OPINION: I’m offline and better for it

0
399

Shanel O’Brien
CONTRIBUTOR

“Why on Earth would a 21-year-old quit social media? It’s easy. I hated how it made me feel, but most importantly, I hated the person I was transforming into.” Graphic courtesy of Claire Redinger/The Gateway.

I haven’t used social media in two years. No Facebook, Snapchat, Twitter, Instagram or Tik Tok (which I would never use even if I was on social media) – none of it. Living in the digital age, this will come as a shock to many of you, I’m sure. But my relationship with social media was draining me as a person. Two years ago, I decided to stop logging in, and it’s the best decision I ever made.

Now why on Earth would a 21-year-old quit social media? It’s easy. I hated how it made me feel, but most importantly, I hated the person I was transforming into.

Growing up, I was very insecure and lacked self-esteem. Throughout middle school and my freshman year in high school, I didn’t care about my appearance. I never touched makeup or wore fashionable outfits. When my friends around me started being asked out or being complimented, I started to feel awful and jealous. I wondered why no one was asking me out until I had a boy tell me flat out tell me that I was ugly. I wanted to be liked so bad, but I was just me and I guess that wasn’t enough.

When I started social media, it was a great place to connect with old friends and see funny memes. It was innocent and fun, but then selfies started to become popular. I noticed so many girls on my feed posting the most gorgeous photos, and underneath would be endless admiration and compliments. I was reading words that I wish were being said to me. So, I started spending extra time on my makeup and spent more money on the latest trends and clothing. Selfies became a regular part of my routine, and I loved the camera.

Soon enough, I started to become acknowledged. Yes, me! It’s like the world shifted in my favor and I loved it. Almost every photo of mine had a comment that boosted my ego so high. Whether it was from friends, cute boys or crushes, the attention was on me. I became addicted to the admiration and it was an adrenaline rush like I never felt before. I was finally being noticed.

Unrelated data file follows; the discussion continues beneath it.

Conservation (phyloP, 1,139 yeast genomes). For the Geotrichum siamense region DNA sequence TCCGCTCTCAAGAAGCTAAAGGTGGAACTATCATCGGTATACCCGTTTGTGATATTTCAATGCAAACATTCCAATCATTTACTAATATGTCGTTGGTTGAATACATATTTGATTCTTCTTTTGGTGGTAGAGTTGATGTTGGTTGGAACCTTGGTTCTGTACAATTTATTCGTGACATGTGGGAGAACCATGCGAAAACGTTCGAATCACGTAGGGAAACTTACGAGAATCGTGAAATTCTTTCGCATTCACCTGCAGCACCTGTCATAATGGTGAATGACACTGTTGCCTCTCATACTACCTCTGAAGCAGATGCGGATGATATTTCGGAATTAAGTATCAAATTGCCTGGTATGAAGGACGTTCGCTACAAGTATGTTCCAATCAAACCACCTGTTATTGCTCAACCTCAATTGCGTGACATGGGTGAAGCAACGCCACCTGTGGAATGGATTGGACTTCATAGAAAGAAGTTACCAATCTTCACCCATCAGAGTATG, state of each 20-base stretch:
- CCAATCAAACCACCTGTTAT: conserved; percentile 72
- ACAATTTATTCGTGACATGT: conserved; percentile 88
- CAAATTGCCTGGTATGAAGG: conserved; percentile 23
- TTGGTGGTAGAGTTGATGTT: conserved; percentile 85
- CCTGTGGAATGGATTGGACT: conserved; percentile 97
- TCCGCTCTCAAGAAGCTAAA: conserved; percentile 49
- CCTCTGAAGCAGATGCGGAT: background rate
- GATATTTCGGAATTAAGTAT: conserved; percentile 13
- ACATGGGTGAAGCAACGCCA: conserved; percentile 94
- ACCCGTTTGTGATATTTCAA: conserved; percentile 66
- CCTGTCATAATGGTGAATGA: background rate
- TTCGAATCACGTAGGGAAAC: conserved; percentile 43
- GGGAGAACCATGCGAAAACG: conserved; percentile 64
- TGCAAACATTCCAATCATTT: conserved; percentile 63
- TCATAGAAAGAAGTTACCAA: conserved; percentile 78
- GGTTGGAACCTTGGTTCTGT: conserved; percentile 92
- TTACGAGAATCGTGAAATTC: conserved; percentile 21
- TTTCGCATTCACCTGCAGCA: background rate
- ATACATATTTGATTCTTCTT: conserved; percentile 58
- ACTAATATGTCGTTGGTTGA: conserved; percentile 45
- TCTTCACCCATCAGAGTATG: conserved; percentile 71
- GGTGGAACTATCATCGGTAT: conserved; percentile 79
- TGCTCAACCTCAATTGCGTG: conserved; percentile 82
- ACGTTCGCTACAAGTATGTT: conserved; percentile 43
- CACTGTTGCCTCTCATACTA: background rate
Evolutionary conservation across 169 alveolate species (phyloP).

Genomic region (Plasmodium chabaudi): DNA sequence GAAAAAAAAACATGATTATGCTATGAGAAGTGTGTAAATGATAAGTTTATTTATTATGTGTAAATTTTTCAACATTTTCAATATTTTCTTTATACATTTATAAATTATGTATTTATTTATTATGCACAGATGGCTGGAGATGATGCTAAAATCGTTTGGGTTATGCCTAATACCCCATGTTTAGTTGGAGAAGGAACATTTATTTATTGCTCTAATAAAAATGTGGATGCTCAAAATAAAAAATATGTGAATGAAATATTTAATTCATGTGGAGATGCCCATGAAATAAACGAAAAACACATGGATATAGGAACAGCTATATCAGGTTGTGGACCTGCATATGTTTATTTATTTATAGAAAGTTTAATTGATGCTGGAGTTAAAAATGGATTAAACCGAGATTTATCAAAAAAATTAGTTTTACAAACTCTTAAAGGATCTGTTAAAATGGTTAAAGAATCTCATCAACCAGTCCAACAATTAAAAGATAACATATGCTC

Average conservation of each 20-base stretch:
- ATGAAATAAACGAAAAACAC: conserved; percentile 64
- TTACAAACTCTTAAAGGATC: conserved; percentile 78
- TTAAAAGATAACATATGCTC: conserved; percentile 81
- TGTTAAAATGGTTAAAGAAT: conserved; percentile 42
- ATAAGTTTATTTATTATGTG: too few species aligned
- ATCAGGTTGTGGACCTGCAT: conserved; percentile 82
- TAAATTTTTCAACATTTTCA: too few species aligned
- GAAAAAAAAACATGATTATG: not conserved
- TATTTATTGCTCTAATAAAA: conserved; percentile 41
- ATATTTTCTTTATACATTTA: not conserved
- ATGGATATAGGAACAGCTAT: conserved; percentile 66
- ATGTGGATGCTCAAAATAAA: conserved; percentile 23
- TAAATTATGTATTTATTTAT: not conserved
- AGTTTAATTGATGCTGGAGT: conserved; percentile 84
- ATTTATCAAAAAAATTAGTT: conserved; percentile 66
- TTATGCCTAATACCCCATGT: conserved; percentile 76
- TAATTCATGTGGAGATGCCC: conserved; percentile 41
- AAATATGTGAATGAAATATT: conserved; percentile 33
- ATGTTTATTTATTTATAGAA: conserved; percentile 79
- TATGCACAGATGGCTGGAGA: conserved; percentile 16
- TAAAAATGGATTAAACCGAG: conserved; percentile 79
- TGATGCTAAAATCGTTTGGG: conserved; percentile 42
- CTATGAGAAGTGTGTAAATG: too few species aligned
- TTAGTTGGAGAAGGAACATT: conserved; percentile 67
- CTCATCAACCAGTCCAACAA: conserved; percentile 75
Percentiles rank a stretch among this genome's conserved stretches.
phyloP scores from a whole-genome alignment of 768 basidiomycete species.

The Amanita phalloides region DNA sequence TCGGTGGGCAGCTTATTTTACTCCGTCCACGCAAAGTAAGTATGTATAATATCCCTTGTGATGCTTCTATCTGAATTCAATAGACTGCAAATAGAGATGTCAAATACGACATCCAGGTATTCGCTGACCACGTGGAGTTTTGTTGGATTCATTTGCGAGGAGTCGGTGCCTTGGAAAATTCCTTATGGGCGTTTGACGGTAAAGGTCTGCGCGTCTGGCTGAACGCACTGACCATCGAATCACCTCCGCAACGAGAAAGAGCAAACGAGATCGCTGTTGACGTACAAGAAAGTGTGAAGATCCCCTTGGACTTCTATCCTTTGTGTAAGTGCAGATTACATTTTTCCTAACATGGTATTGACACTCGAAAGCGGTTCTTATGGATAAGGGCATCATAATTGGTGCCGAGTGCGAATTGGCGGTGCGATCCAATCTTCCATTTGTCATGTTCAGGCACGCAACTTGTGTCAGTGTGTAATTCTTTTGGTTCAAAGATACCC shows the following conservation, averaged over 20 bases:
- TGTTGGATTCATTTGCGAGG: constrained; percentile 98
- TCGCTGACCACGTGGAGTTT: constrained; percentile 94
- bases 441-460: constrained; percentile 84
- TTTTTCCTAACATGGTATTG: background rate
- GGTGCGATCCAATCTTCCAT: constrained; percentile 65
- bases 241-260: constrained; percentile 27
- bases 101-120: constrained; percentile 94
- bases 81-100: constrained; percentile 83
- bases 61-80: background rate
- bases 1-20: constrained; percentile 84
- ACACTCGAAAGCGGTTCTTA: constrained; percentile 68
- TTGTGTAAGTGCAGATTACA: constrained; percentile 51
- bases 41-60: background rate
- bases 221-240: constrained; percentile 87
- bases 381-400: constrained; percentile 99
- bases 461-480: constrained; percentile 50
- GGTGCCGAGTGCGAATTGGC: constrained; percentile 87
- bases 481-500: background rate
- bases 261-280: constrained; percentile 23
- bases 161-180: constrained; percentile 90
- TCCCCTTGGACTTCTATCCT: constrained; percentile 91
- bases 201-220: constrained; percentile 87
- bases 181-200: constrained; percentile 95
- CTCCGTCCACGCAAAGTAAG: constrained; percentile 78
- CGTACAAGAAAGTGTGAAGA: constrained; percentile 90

But years later, the rush was gone. I couldn’t take it anymore. I was posting photos after photos and even though the compliments never ended, the need for attention did. At first, it was exciting and new, but soon became old and tiring. I thought my self- esteem had skyrocketed, but I was more insecure than ever. I began to view myself as inadequate, and I felt ashamed. I believed the only way I would ever feel valued was if I presented myself as a different person – because truthfully, I was never that girl in those photos. I didn’t know who I was. I needed to find my true identity, and the sweet nothings being written to me weren’t helping at all. This consequence was normal according to the Child Mind Institute: “If you practice being a false self-eight hours a day, it gets harder to accept the less-than-perfect being you really are.”

So, in just a click, I deleted everything.

Two years later, I’m in a much better place. I still continue to work on myself and love the best version I can be. Not seeking approval has been so liberating and free. I feel like I know who I am, and I couldn’t do that if I still was in my old ways. I’m not saying you need to quit social media in order to feel good about yourself. For me, this was a personal choice that I felt was the best solution. Do I miss social media sometimes? Yes. It’s a great way to interact with the outside world and I mean c’mon, memes! But it’s something that I can live without. I may be offline forever, but I’m logged into a happier life.

Comments

comments